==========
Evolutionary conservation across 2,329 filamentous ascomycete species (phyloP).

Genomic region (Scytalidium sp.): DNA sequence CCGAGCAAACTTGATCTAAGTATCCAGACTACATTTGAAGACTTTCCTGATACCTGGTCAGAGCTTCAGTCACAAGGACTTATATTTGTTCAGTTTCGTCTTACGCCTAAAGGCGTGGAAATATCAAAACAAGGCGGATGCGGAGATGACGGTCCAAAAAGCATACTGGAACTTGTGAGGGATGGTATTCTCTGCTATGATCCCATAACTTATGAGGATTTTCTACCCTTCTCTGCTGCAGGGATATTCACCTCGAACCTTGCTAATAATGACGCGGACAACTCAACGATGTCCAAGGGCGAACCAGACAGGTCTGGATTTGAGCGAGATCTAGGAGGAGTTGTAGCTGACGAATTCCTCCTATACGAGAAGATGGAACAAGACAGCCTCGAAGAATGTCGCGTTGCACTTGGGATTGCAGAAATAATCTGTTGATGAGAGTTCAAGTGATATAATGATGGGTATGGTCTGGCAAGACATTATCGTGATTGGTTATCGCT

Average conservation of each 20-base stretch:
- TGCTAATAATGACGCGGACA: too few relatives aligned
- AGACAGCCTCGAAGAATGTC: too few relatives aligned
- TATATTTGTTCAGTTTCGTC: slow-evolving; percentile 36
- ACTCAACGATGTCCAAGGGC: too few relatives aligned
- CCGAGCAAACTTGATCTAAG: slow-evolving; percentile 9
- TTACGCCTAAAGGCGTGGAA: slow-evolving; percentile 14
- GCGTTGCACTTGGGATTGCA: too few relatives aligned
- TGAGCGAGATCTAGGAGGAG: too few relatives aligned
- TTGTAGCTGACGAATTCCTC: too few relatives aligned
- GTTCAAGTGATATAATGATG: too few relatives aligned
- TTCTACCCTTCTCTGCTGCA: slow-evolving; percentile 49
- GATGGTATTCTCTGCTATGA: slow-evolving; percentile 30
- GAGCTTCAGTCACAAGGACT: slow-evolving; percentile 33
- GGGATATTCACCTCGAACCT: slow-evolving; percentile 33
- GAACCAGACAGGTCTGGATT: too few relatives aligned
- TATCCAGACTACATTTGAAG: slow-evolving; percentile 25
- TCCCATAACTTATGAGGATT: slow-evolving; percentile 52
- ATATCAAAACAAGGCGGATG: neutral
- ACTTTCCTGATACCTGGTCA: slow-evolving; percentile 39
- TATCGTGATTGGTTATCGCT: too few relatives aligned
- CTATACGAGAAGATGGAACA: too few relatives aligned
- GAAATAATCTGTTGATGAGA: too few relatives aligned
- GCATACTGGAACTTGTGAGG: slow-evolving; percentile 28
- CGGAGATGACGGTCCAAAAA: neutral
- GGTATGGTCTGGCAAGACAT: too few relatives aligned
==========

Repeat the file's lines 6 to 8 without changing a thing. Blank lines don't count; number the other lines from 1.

- TATATTTGTTCAGTTTCGTC: slow-evolving; percentile 36
- ACTCAACGATGTCCAAGGGC: too few relatives aligned
- CCGAGCAAACTTGATCTAAG: slow-evolving; percentile 9